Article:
Captain Skinner, who later obtained additional details, admitted to us that everything pointed to the loss of the Sydney with all hands. Wireless messages from several sources had been picked up which left no doubt of the tragedy.


W.A. ‘Syd’ Jones was assistant cook on the Mareeba. He eventually made it to German soil and was held as a prisoner of war. He was exchanged, together with a number of allied prisoners, for a similar group of German merchant seamen around July 1943.

Dave Kitchen was a deck boy on the Mareeba, but his fate is unknown. There was a fellow, Clayton Kitchin (22649) who was aboard the Sydney, perhaps this was his brother. His date of death is recorded as 20 November 1941.

Captain M.B. Skinner was presumably lost at sea following the sinking of the German prison ship, Spreewald, while they were en route to Germany.

‘Gus’ had been a crew member on the Kormoran, but transferred to the supply ship with the prisoners. He had reached retiring age, being near 60, and was to return to Germany. He was killed when leaving the stricken Spreewald.

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Excerpt from “The Hunger Games – Mockingjay” by Suzanne Collins ~~Prim~~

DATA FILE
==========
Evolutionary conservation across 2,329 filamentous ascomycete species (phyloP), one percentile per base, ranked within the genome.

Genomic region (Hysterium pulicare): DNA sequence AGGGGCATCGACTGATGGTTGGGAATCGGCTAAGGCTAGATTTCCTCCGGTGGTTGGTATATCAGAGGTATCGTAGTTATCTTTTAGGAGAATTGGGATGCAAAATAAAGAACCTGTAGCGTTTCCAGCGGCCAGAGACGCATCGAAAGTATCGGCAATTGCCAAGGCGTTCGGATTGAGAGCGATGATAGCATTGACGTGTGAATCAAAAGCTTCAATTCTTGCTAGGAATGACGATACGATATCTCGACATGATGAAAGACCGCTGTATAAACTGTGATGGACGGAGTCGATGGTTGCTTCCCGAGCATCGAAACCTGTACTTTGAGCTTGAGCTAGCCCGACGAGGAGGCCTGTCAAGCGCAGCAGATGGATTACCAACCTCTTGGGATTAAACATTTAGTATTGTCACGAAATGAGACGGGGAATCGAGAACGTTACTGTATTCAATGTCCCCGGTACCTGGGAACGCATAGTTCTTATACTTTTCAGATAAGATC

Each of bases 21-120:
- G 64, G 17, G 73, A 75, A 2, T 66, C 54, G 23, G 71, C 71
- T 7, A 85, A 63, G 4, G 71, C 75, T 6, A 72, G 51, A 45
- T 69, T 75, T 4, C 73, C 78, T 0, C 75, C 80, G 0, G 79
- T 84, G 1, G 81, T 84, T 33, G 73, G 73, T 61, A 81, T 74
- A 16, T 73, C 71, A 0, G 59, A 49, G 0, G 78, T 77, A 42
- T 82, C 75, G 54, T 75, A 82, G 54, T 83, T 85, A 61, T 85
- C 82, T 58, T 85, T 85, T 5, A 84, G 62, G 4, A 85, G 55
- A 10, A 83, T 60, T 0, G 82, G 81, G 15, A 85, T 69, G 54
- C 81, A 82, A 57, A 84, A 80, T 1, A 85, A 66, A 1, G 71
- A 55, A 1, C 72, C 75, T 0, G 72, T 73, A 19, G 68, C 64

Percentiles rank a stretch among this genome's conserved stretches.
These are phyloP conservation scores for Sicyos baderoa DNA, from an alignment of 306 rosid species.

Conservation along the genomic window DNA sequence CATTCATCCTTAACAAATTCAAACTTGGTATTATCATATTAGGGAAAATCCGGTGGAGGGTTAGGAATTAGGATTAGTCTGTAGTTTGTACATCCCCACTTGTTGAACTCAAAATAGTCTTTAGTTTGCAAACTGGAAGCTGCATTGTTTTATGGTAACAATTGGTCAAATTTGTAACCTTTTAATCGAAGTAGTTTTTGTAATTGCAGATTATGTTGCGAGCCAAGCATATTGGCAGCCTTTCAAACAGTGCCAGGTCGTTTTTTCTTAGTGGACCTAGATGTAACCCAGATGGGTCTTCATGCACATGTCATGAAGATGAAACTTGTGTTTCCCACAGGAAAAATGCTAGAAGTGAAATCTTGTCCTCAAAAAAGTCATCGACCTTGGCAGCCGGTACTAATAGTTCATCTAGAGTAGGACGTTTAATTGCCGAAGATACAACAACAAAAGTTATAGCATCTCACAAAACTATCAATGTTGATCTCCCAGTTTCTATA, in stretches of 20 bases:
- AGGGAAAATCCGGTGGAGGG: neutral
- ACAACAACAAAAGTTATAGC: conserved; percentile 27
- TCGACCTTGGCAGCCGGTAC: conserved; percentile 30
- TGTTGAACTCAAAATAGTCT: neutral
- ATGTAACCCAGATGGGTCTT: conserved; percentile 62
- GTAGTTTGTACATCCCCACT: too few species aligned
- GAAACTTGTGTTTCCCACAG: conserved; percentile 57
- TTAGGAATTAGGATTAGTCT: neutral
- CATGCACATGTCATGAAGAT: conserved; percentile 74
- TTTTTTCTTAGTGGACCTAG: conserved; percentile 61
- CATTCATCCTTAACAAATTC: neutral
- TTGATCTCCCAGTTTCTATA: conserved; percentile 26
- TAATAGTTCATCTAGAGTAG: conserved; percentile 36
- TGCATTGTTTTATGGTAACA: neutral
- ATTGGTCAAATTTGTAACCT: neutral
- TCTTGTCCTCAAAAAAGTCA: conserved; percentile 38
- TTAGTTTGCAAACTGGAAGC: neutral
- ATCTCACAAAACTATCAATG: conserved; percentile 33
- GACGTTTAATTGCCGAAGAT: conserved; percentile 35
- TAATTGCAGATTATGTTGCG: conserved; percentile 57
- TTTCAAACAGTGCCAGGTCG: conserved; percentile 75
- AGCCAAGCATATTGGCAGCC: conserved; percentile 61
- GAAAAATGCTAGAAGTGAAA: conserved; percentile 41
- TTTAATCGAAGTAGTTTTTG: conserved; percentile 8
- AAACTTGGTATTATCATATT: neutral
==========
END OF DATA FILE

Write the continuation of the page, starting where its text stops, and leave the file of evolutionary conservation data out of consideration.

Adobe Photoshop PDFThe Circle’s full of people milling around, wailing, or just sitting and letting the snow pile up around them. I fit right in. I begin to weave my way across to the mansion, tripping over abandoned treasures and snow-frosted limbs. About halfway there, I become aware of the concrete barricade. It’s about a metre and a half high and extends in a large rectangle in front of the mansion. You would think it would be empty, but it’s packed with refugees. Maybe this is the group that’s been chosen to be sheltered at the mansion? But as I draw closer, I notice something else. Everyone inside the barricade is a child. Toddlers to teenagers. Scared and frostbitten. Huddled in groups or rocking numbly on the ground. They aren’t being led into the mansion. They’re penned in, guarded on all sides by Peacekeepers. I know immediately it’s not for their protection. If the Capitol wanted to safeguard them, they’d be down in a bunker somewhere. This is for Snow’s protection. The children form his human shield.